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Glendalough, Co. Wicklow

Written on July 15, 2016

While renowned for it’s magnificent scenery Glendalough is also full of a rich and varied heritage in terms of history, monuments, archaeology, architecture, landscapes, geology, parks, flora, fauna, wildlife habitats & mining history.

The Glendalough Valley was carved out by glaciers during the Ice Age and the two lakes, from which Glendalough gets its name, were formed when the ice eventually thawed. The Valley is home to one of Ireland’s most impressive monastic sitesfounded by St. Kevin in the 6th Century. Situated in the Wicklow Mountains National Park, the area is a haven for wildlife and their habitats, flora and fauna. The remains of the Glendalough Mines and Glendasan minescan be found both inside and outside the Park.

Glendalough Valley

Monastic City

Glendalough is home to one of the most important monastic sites in Ireland. This early Christian monastic settlement was founded by St. Kevin in the 6th century and from this developed the ‘Monastic City’.

The ‘City’ consists of a number of monastic remains, and the most impressive being the Round Tower which stands 30m high. The main group of monastic buildings lies downstream near the Round Tower. The grounds were entered through the Gateway, which has two round headed granite arches.

Beyond St. Mary’s Church is the Priest’s House, a 12th Century building in Romanesque style, with an interesting carving of a much earlier date on the lintel of the doorway.

Just beyond the Priest’s House is a large granite cross (sixth or seventh century) and the “Cathedral”, the largest church on the site, with a nave, chancel and sacristy (11th and 12th C), and St Kevin’s Church.

St Kevin’s Church is commonly known as St Kevin’s Kitchen. This is a barrel-vaulted oratory of hard mica schist with a steeply pitched roof and a round tower belfry (12th C). Approx 200m east of the Church of the Rock is a cavity in the cliff which is known as St Kevin’s Bed or Hermitage. At the Glendalough site on the road to Laragh, to the right, stands Trinity Church (11th-12th C). Beyond the river about 1.5km to the east of the Cathedral is St. Saviour’s Priory a church with fine Romanesque carvings on the chancel arch and windows.

The remains of an old stone fort and three stone crosses can be found between the Upper and Lower Lake, and beside the Lower Lake another cross; all four are stations on the pilgrimage route at Glendalough. Near a small bridge by St Kevin’s Bed stands Reefert Church (11th C.) with a nave and chancel.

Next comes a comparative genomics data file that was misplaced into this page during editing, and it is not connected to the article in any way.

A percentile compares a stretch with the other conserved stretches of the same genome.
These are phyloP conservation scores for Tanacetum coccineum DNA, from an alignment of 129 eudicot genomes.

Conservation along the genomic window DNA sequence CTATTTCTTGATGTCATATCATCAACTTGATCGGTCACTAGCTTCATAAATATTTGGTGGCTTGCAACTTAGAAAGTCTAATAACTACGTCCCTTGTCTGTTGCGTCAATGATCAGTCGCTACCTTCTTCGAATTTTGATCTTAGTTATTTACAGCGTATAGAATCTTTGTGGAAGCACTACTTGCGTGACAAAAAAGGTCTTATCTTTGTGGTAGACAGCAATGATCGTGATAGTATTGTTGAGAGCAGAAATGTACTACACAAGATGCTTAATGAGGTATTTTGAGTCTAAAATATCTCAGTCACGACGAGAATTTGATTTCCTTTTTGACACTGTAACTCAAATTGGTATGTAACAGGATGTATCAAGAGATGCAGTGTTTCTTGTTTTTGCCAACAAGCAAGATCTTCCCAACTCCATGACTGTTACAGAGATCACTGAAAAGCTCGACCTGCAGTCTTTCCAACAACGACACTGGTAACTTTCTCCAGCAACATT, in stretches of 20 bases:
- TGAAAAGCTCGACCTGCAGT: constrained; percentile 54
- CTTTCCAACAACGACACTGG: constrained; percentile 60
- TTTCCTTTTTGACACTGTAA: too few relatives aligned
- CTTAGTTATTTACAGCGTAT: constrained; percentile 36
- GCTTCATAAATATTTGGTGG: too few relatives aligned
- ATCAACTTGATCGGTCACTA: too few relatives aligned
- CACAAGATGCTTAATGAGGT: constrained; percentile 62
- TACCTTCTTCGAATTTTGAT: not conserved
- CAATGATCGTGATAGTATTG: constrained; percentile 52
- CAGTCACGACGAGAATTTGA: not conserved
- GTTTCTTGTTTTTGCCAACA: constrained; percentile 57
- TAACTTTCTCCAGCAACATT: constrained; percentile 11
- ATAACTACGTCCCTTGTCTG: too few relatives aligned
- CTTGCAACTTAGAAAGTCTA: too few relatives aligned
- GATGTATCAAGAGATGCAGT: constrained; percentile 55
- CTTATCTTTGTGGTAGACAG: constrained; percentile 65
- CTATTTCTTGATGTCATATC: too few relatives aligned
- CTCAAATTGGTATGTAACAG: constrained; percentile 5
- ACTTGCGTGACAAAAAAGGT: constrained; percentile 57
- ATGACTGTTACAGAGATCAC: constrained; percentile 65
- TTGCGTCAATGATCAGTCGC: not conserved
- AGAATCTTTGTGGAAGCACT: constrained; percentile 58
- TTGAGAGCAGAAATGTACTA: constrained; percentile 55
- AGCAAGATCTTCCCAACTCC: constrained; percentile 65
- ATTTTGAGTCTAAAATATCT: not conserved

Glendalough-Monastic

Wicklow Mountains National Park

The Wicklow mountains National Park was established with the aim of protecting the area’s wildlife, landscape and maintaining and improving the area as a recreational resource for Irish citizens and International visitors alike.

The National Park covers an area of 20,000 hectares and covers much of upland Wicklow. The National Park provides protection for the landscape and wildlife and covers areas such as Lugnaquilla and Liffey Head Bog complexes and Glendalough Wood Nature Reserve.

Glendalough Mines

Mining in Glendalough dates back to the 1790’s where lead, zinc and silver were mined both in the Glendalough Valley and the next adjacent Valley, Glendasan. Mining in this area took place for over 150 years and at the peak of production 2,000 miners were employed. Mining continued up until 1957. Remains of the mining villages can be easily accessed from the National Park. The remains of the mines can only be accessed on foot.

These four valleys share a rich mining heritage that dates from at least the eighteenth century and maybe even earlier. Glens of Lead is undertaking detailed surveying of all extant mining remains in order to build a GIS to understand the inter-relationship between seemingly discrete elements of the relict mining landscape.

Many thousands of people worked at the various mines and dressing floors over the centuries and Glens of Lead is trying to trace who these people were, in order to place them into our database of mineworkers. Many took their considerable skills overseas and helped to build the mining industry worldwide. We are also conducting an oral history project with former mineworkers and their families to ensure that their memories are recorded for posterity and vital social history, not recorded elewhere, can be used as a resource to inform future generations. Glens of Lead seeks to educate and to inspire visitors to County Wicklow, by offering an alternative narrative for the area.

Source:  www.glendalough.ie